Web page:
Following Fallingwater’s completion in 1937, Wright designed several houses in the Washington area, including the Pope-Leighey House in Alexandria and the Luis Marden House in McLean, and his work influenced the design of many others in the region including the entire Holmes Run Acres neighborhood in Fairfax County.
Sitting in the living room at Fallingwater, it’s easy to be engrossed in the view out the window: mossy patches, birch trees, laurel bushes and squirrels.
To regard what is outside a house as more important than what is inside is not how most architects approach design, but Wright was in a class by himself. His understanding of nature profoundly differs from our own, though it was not unusual for someone born in 1867, shortly after the end of the Civil War.
Like most children of that era, he spent his summers outside, in his case in the woods of rural Wisconsin. There he learned to love both the minutia and the majesty of a wild landscape, the drama of the occasional thunderstorm and the continual change in the sights and sounds of a forested area, depending on the time of year and the time of day. Wright felt this strong connection to nature throughout his life, and Fallingwater presented him with a unique opportunity to showcase it.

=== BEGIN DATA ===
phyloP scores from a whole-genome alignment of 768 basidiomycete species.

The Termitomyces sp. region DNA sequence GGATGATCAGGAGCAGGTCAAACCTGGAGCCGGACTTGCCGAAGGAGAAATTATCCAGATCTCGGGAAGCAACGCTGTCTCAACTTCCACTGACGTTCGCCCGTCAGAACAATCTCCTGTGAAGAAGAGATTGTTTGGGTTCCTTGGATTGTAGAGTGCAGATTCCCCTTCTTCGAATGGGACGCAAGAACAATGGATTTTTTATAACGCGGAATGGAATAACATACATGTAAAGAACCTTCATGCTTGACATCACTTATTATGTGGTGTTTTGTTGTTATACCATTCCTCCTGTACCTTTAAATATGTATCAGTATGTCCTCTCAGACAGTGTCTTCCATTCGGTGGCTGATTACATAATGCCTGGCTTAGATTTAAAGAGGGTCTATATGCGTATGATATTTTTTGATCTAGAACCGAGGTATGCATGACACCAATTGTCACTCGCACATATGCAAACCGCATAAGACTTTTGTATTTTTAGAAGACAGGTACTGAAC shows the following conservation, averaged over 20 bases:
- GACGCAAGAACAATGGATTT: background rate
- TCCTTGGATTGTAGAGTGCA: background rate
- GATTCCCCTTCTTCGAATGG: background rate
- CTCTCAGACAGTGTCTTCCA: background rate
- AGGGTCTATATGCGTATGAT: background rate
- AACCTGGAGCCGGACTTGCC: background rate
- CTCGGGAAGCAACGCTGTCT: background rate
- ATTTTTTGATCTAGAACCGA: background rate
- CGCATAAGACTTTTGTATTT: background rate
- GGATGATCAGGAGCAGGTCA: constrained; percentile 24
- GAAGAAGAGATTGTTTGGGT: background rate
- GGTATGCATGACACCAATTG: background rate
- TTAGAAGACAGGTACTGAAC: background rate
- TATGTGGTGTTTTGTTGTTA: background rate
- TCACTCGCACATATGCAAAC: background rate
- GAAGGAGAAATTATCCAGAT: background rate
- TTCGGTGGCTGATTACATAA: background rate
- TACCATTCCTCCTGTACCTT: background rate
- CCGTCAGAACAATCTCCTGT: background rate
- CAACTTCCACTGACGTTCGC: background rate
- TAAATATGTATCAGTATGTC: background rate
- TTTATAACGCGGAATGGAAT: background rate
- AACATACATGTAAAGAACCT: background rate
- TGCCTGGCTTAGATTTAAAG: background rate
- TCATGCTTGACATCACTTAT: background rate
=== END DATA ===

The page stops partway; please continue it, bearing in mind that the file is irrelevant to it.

Unlike his previous houses, which were surrounded by manicured lawns and gardens, this one would be set in a huge wooded area that was not unlike the Wisconsin forests of his childhood, with the added bonus of a dramatic waterfall.
Wright chose to present these in a completely unexpected way. Most architects would have planned the house so that the falls could be seen from every room, but not Wright. He placed the house above the falls, so that they are not visible from inside. To see them, you must go outside, cross the stream and find the path that leads to the only area for viewing them, in the process encountering the surrounding flora and fauna.
Some have likened the architectural experience of Fallingwater to a walk in the woods — just as the landscape and reference points constantly change as you move along a trail, your sense of Fallingwater constantly changes as you move in and around it. Unlike most houses that have a recognizable geometric shape that can be easily grasped, Fallingwater is a mass of concrete terraces that project in different directions, and rough-cut stone walls. Its appearance on one side gives no clue as to what it will look like when you turn the corner and see another side, or what it will look like when you look down from above or up from below, but in Wright’s masterful hands the composition hangs together.